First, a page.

The Title is Information Officer ... Chief Information Officer
Say the name Sean Connery, and virtually everyone who enjoys movies will think of his most famous line, "The name is Bond, James Bond." Ian Fleming's spy novels made the Bond character popular before Connery first played him on-screen in 1962. And five other actors have played Bond during the last 45 years. But it is Connery most of us see in our heads when we hear the famous musical riff from every film's opening sequence. And Connery is the standard against which all other would-be Bonds - perhaps even all other secret-agent characters - are measured. Does the name George Lazenby mean anything to you?
Yet, of the 28 nominations and 12 awards recognizing his acting prowess, none were for his role as James Bond. Not only has he starred in dozens of films other than Bond flicks, he defied the bane of the acting world - typecasting. In fact, he won an Oscar not for playing a super-spy, but for his turn as Jim Malone, the aging, street-weary Irish cop in The Untouchables.
Connery's secret? Transformation. He captured our collective imagination as the dashing British Bond, but he realized the role was ultimately a dead end. He made the tough decision to abandon the old role in his comfort zone at the height of its popularity in order to improve his long-term career prospects. He then used his box office appeal as leverage with the studios to give him the broader roles he knew were critical to his professional survival.
Today's senior IT execs, and those who aspire to move up the ladder, can take a few pointers from Connery.
During the late '90s, IT executives were the stars of many businesses, capturing the imagination of their companies and customers by leading them in new directions for information technology. eCommerce. Web Services. Name a tech trend; the CIO and his senior staff were in the lead. But as the world moved from seeing technology on its own as a strategic advantage, and instead began making technology decisions based on the business value they were supposed to bring, the CIO and senior IT execs went from stars to bit players in their organizations. They were typecast as the tech geeks with no business sense.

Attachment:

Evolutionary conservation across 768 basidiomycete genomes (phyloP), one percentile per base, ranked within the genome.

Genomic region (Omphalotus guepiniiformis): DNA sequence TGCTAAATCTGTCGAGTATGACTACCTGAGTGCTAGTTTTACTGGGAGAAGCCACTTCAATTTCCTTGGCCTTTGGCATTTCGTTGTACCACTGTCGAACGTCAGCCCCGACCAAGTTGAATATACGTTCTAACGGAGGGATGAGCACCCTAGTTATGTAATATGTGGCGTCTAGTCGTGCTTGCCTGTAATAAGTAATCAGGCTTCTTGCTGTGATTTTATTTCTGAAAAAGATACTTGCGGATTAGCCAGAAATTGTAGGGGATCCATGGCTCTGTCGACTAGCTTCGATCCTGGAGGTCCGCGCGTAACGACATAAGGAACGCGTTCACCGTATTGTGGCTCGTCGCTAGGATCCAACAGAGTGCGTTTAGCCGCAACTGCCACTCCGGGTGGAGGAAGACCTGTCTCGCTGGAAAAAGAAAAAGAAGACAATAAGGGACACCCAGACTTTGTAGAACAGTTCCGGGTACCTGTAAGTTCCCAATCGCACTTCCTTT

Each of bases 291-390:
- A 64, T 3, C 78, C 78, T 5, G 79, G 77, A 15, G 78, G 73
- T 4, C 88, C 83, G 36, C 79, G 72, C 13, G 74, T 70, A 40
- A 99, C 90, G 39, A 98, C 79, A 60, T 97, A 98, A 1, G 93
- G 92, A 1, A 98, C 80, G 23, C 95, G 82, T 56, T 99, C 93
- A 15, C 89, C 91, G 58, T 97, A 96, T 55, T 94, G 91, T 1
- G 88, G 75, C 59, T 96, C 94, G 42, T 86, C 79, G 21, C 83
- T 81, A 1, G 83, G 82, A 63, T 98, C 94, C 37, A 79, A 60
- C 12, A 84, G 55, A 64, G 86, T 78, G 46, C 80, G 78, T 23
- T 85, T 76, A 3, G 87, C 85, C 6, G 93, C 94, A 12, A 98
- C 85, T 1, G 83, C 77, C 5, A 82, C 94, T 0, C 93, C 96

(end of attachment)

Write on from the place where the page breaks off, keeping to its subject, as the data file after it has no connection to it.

New priorities have replaced the corporate IT "space race" of the last century in the minds of C-level
executives: compliance, mergers & acquisitions, corporate governance and outsourcing. No longer impressed with IT's
nuts and bolts, CEOs, CFOs and COOs are more concerned with IT's cost and its contribution to generating value. With little more to offer than gripes about interoperability and the shortage of IT workers, many CIOs risk losing their seats at the executive table.
Like Connery using Bond as leverage, today's CIOs and other senior IT executives need to branch out from their traditional roles in order to become true Information Officers - the type who understand how technology applies to the financial, operational and competitive sides of the enterprise. Based on my experience of talking everyday to CIOs, IT executives and aspiring IT executives, here are a few suggestions on how to fight the technology typecast:
Business First. Actors call this "sharpening their craft." Business pundits call it "business/IT alignment." What it means is understand the basics of your industry and your organization first. Know your company's customers, suppliers, and competitors. Read broadly and deeply about business, to be perceptive about management, markets, global culture and accelerating change that technology is in large part driving. Know before your executive peers can blink that - - the world is flat - the tail is long - the ocean is blue - and - the implications that the truth can be terribly inconvenient. Insert perceptive IT questions into your company's customer satisfaction surveys and champion the insights. Try to get a seat at board meetings as a participant, advisor, observer or guest. Develop IT buy-in with your executive peers make sure you have a clear IT governance strategy that the CFO or general counsel helped develop. This is the first step toward an IT vision that ties into business objectives, strategies and measurements.